Why Nations Fail: The Origins of Power, Prosperity, and Poverty Audiobook [Free Download by Trial]

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Why Nations Fail: The Origins of Power, Prosperity, and Poverty

The readers can download Why Nations Fail: The Origins of Power, Prosperity, and Poverty Audiobook for free via Audible Free Trial.


Brilliant and engagingly written, Why Nations Fail answers the question that has stumped the experts for centuries: Why are some nations rich and others poor, divided by wealth and poverty, health and sickness, food and famine?



  • The main argument of the book is that a nation's level of prosperity is determined by its economic and political institutions. The author emphasizes the importance of strong property rights laws and a free market for economic growth, as well as the need for inclusive political institutions like free media and elections. Lack of these institutions leads to poverty, as people lack the motivation to save, invest, and innovate. In contrast, inclusive political institutions protect various interests and prevent the exploitation of a few elites. However, critics of this institutionalist approach argue that it overlooks the significance of nation building. They often point to China as an example, where there is a relatively free market but no inclusive political institutions. Despite this, China has achieved impressive economic growth over the past few decades. On the other hand, India, which has a free market, the rule of law, and free elections, has experienced slower growth compared to China. These critics argue that China's success can be attributed to a strong state that provides a solid foundation for growth. They find Francis Fukuyama's theory of political development in his two volumes on political development and political decay more convincing. Therefore, if you can only choose one book to read, they suggest reading Fukuyama's work.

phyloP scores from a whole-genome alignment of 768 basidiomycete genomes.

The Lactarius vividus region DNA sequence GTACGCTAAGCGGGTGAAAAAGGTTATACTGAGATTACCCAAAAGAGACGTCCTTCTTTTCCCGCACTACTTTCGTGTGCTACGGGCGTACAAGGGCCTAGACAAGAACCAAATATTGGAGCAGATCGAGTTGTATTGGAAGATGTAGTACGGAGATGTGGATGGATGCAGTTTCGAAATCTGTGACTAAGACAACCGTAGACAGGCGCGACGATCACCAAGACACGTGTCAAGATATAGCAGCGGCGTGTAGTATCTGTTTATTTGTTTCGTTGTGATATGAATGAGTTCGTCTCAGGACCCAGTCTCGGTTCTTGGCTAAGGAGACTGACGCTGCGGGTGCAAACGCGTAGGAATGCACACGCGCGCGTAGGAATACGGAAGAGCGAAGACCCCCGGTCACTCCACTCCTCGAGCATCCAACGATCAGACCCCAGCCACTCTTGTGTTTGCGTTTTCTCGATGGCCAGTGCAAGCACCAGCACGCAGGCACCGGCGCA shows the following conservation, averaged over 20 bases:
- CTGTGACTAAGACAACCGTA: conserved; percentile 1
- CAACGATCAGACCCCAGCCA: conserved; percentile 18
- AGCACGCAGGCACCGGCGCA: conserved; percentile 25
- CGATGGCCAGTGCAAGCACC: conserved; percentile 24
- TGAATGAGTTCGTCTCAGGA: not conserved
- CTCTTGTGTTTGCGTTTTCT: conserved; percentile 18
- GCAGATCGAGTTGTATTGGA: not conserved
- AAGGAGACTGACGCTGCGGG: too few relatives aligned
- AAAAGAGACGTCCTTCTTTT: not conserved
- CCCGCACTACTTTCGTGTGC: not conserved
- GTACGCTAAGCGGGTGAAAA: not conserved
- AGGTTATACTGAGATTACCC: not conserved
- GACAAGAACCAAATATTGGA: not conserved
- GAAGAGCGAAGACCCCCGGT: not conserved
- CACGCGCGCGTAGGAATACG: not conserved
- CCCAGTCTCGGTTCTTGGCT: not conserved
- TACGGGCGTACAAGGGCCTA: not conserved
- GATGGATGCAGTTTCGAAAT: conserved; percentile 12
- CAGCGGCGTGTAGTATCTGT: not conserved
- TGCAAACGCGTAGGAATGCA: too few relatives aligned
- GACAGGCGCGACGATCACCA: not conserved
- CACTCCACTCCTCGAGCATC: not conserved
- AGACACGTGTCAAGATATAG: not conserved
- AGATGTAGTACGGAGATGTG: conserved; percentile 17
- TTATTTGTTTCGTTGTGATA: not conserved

• This book is definitely one of the best ones I've read. Just a small correction for the narrator, it's actually pronounced "Ching Dynasty" instead of "King Dynasty" as you said Qing. I'm already planning on giving it another listen, for sure!
  • Analysts in the media are already using the term "inclusive political institutions" which we will surely hear more of. This book effectively combines a historical analysis of both prominent and lesser-known nations to provide a comprehensive explanation for their economic achievements or shortcomings. It has the potential to offer fresh perspectives on our current challenges. Personally, it has significantly altered my viewpoint in significant ways.